10 of the best New Year’s Eve celebrations around the world

Posted by Kati Auld on 31 December 2012
Each country has its own set of New Year’s Eve traditions. I’ve listed 10 of the best, so you can either plan a trip or incorporate something new into your own festivities.

1. Sydney

Sydney is the first city to celebrate New Year’s Eve, so naturally it should take first place on any list. The firework show that arches over the Harbour and Opera House is legendary, and about a million people gather each year to watch it. With so much competition, it’s definitely a good idea to get a map of the best viewing points and claim your space early. However, if you’re keen for a bit more elbow-room, you can rent a boat and watch the show from the safety of the water.


2. Edinburgh

Scottish New Year is unique enough to have its own name, Hogmanay, and it can last until 2nd January. Edinburgh’s Hogmanay festival is opened by a torchlight procession, where thousands of people take part in a tradition that has survived since pagan times. There’s a street party, a concert in the gardens below Edinburgh Castle, and even “Dogmanay”: a sled-dog race. 80 000 people took part last year, but if it’s not your cup of tea, why not take part in the Scottish tradition of ‘first-footing’? It’s really quite simple, and just means that the first person to enter a house in the New Year should bring a gift of whiskey or shortbread.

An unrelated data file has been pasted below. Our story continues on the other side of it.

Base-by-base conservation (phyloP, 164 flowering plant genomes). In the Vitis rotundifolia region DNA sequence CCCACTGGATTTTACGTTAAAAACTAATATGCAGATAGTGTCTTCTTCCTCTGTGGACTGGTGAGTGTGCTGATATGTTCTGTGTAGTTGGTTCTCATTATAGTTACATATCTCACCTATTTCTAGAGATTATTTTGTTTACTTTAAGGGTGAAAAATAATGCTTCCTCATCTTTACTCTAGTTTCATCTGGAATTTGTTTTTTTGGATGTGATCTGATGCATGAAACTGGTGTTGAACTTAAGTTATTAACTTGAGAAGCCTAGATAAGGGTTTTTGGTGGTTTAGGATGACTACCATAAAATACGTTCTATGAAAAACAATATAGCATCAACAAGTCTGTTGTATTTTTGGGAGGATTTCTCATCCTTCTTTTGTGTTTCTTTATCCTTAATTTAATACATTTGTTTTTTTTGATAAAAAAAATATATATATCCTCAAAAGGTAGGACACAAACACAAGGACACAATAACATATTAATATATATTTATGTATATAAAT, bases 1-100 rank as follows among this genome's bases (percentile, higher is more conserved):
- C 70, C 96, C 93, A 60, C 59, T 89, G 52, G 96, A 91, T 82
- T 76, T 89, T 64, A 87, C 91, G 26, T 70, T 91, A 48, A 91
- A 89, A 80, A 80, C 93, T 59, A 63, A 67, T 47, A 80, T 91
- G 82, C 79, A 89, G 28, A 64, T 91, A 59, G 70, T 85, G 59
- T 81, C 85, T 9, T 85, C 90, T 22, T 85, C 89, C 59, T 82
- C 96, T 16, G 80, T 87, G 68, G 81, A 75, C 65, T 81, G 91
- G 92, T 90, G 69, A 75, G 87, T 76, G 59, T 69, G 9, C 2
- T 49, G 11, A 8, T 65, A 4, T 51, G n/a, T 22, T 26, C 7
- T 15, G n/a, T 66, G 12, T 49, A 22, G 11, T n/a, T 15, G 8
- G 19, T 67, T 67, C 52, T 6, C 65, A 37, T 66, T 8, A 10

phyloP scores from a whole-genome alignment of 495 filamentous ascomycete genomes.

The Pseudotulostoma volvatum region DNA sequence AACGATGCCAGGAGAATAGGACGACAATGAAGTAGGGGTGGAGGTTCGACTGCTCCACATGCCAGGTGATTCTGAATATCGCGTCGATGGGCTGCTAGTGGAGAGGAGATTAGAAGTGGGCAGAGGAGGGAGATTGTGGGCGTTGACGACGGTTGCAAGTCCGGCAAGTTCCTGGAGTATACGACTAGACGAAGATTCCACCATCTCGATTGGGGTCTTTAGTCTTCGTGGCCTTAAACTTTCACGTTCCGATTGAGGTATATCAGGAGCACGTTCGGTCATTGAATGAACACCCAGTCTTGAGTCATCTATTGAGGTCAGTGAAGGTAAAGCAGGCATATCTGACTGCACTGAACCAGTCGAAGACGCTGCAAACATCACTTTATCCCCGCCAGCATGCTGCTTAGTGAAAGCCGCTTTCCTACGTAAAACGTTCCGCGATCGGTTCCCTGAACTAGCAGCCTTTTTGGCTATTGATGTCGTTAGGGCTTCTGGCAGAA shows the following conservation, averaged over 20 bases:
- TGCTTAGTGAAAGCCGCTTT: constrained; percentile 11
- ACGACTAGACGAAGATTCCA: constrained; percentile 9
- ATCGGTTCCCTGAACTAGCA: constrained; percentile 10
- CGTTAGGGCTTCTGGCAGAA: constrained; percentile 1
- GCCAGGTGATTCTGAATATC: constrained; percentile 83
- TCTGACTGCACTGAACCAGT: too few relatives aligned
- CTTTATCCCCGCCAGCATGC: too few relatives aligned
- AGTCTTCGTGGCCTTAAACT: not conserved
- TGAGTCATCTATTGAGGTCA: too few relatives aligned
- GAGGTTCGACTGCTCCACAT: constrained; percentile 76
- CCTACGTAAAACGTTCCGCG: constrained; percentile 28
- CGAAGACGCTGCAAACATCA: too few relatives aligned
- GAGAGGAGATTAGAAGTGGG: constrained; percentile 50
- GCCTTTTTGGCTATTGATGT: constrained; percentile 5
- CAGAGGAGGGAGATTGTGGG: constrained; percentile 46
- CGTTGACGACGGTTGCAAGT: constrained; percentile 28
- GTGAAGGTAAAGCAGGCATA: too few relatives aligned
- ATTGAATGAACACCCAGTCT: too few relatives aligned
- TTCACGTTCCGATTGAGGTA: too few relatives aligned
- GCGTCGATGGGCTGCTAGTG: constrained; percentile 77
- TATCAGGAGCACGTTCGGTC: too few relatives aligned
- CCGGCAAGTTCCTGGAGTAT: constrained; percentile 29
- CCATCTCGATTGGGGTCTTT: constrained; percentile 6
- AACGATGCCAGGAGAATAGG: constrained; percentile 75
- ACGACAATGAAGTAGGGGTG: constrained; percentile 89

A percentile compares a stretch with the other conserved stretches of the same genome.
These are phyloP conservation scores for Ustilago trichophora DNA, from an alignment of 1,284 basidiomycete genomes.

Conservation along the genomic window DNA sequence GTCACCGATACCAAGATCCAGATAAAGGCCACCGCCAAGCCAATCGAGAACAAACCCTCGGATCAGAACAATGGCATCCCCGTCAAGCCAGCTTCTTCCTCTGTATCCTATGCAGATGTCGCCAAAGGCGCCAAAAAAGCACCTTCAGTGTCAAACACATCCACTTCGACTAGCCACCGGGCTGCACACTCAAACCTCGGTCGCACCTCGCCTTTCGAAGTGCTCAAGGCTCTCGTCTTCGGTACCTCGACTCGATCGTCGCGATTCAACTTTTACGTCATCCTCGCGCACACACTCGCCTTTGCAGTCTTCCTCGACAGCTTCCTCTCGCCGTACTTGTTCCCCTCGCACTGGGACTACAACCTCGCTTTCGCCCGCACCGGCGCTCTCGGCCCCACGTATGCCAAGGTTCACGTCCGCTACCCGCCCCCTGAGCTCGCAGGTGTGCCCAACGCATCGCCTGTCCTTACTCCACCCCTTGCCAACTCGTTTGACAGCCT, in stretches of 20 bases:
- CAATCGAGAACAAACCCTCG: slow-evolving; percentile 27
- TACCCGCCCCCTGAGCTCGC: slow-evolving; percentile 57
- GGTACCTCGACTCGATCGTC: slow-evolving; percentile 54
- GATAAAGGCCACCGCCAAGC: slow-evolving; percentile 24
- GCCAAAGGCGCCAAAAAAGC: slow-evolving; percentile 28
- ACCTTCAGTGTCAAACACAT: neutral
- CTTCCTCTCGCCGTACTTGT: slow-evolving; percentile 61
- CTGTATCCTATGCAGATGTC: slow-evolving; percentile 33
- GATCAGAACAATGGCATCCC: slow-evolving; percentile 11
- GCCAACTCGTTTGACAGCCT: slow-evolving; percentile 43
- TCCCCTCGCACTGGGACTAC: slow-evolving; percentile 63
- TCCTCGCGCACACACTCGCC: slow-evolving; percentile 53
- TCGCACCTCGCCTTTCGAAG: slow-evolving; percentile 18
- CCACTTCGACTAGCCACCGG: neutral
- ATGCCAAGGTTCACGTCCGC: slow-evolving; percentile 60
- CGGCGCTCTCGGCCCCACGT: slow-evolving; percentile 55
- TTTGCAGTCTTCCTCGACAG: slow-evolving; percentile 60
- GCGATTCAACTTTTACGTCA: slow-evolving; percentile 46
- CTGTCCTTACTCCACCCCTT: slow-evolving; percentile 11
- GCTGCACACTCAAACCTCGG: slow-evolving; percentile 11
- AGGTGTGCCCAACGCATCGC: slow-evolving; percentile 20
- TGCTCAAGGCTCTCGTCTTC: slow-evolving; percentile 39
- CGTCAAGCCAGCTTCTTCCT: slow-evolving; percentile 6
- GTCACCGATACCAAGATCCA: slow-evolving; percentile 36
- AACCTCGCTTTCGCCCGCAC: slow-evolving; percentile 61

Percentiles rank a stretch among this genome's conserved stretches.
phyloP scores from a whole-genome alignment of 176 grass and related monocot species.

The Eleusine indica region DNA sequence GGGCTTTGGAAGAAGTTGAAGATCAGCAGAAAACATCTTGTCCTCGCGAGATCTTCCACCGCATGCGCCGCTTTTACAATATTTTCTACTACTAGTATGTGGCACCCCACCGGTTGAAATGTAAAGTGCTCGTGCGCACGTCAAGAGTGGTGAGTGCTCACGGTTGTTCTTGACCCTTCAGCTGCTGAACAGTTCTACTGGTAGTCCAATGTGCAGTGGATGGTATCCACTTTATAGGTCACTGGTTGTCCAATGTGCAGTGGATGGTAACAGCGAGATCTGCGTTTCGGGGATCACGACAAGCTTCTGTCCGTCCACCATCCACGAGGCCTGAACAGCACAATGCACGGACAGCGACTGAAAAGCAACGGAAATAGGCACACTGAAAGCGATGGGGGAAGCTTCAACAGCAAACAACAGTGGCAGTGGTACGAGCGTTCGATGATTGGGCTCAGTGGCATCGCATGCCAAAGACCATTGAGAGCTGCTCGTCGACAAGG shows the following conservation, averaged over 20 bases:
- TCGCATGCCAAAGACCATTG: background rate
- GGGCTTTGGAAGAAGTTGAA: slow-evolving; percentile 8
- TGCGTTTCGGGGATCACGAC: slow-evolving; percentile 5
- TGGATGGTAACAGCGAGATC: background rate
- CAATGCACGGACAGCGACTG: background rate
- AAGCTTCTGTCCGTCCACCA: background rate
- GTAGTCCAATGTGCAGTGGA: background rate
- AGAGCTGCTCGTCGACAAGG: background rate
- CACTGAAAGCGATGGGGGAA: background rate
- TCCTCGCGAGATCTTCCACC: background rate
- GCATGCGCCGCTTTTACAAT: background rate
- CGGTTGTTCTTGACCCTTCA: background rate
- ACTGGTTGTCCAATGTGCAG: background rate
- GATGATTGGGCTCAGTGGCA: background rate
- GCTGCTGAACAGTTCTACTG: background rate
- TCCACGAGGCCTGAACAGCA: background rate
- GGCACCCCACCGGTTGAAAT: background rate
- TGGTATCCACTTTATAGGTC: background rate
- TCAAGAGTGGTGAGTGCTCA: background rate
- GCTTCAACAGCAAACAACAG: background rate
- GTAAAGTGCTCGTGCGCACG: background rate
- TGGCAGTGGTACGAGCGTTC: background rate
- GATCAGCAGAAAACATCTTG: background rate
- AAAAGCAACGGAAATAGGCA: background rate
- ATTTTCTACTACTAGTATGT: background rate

3. Copacabana Beach, Rio de Janeiro

With two million people descending onto one beach, New Year’s Eve at Copacabana is second only to the great Carnival in terms of Brazilian celebrations. With a firework show that lasts for over twenty minutes, brightly illuminated hotels and restaurants on the beachside, and an amazing DJ line-up (David Guetta was the headline event in 2011) it’s a party of world-class proportions. Dress in white for prosperity, and bring flowers or candles as a token to Yemanja, the Afro-Brazilian deity of the sea.

jazz band

4. New Orleans

Nevermind Times Square: New Orleans is the American capital for New Year’s Eve. Every year, thousands of people gather in Jackson Square, waiting for the moment when an oversized object will drop from its illuminated perch. It’s traditionally been a gumbo pot, but after Katrina it was turned into a fleur-de-lis. (This tradition extends all over America, with each town having its own symbolic object to drop on the stroke of midnight. Others include a cherry, a crab, a French fry, and a bag of potato chips. Only in the States, folks.) The advantage of New Orleans over Times Square is that midnight is by no means the end of the party: the French quarter stays alive until the early hours with smoky jazz and crazy costumes.


5. Tokyo